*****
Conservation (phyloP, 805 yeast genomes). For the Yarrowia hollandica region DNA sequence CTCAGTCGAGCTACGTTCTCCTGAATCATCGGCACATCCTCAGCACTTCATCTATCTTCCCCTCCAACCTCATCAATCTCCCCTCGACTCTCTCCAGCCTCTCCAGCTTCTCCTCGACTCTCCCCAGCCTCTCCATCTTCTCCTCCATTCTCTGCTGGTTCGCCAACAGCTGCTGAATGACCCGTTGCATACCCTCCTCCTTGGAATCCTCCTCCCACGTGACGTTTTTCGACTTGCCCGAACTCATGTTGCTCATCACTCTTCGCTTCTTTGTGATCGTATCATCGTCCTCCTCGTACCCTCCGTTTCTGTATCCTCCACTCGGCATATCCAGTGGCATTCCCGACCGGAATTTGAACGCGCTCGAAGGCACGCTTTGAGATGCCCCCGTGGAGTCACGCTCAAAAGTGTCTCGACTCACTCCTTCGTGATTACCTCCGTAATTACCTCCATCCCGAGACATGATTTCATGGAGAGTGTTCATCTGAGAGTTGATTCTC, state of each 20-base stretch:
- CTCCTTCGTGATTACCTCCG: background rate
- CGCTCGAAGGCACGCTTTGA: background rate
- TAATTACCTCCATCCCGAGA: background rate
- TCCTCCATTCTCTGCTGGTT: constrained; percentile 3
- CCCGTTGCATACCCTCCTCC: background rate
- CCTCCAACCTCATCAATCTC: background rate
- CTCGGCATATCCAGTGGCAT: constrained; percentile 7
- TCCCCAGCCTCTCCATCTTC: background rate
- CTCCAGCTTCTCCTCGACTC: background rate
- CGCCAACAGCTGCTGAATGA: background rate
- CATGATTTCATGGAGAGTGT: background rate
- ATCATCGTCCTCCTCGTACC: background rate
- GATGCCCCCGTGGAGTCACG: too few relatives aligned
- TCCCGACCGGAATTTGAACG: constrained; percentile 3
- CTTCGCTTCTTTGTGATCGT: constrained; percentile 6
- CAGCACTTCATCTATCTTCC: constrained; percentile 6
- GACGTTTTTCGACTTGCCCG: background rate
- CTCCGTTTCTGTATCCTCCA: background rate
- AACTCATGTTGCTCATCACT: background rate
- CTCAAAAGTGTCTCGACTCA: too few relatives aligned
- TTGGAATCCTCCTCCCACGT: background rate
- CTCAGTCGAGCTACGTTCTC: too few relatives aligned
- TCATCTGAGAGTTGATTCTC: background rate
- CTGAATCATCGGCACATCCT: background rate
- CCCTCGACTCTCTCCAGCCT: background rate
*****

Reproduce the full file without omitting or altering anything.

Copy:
Conservation (phyloP, 805 yeast genomes). For the Yarrowia hollandica region DNA sequence CTCAGTCGAGCTACGTTCTCCTGAATCATCGGCACATCCTCAGCACTTCATCTATCTTCCCCTCCAACCTCATCAATCTCCCCTCGACTCTCTCCAGCCTCTCCAGCTTCTCCTCGACTCTCCCCAGCCTCTCCATCTTCTCCTCCATTCTCTGCTGGTTCGCCAACAGCTGCTGAATGACCCGTTGCATACCCTCCTCCTTGGAATCCTCCTCCCACGTGACGTTTTTCGACTTGCCCGAACTCATGTTGCTCATCACTCTTCGCTTCTTTGTGATCGTATCATCGTCCTCCTCGTACCCTCCGTTTCTGTATCCTCCACTCGGCATATCCAGTGGCATTCCCGACCGGAATTTGAACGCGCTCGAAGGCACGCTTTGAGATGCCCCCGTGGAGTCACGCTCAAAAGTGTCTCGACTCACTCCTTCGTGATTACCTCCGTAATTACCTCCATCCCGAGACATGATTTCATGGAGAGTGTTCATCTGAGAGTTGATTCTC, state of each 20-base stretch:
- CTCCTTCGTGATTACCTCCG: background rate
- CGCTCGAAGGCACGCTTTGA: background rate
- TAATTACCTCCATCCCGAGA: background rate
- TCCTCCATTCTCTGCTGGTT: constrained; percentile 3
- CCCGTTGCATACCCTCCTCC: background rate
- CCTCCAACCTCATCAATCTC: background rate
- CTCGGCATATCCAGTGGCAT: constrained; percentile 7
- TCCCCAGCCTCTCCATCTTC: background rate
- CTCCAGCTTCTCCTCGACTC: background rate
- CGCCAACAGCTGCTGAATGA: background rate
- CATGATTTCATGGAGAGTGT: background rate
- ATCATCGTCCTCCTCGTACC: background rate
- GATGCCCCCGTGGAGTCACG: too few relatives aligned
- TCCCGACCGGAATTTGAACG: constrained; percentile 3
- CTTCGCTTCTTTGTGATCGT: constrained; percentile 6
- CAGCACTTCATCTATCTTCC: constrained; percentile 6
- GACGTTTTTCGACTTGCCCG: background rate
- CTCCGTTTCTGTATCCTCCA: background rate
- AACTCATGTTGCTCATCACT: background rate
- CTCAAAAGTGTCTCGACTCA: too few relatives aligned
- TTGGAATCCTCCTCCCACGT: background rate
- CTCAGTCGAGCTACGTTCTC: too few relatives aligned
- TCATCTGAGAGTTGATTCTC: background rate
- CTGAATCATCGGCACATCCT: background rate
- CCCTCGACTCTCTCCAGCCT: background rate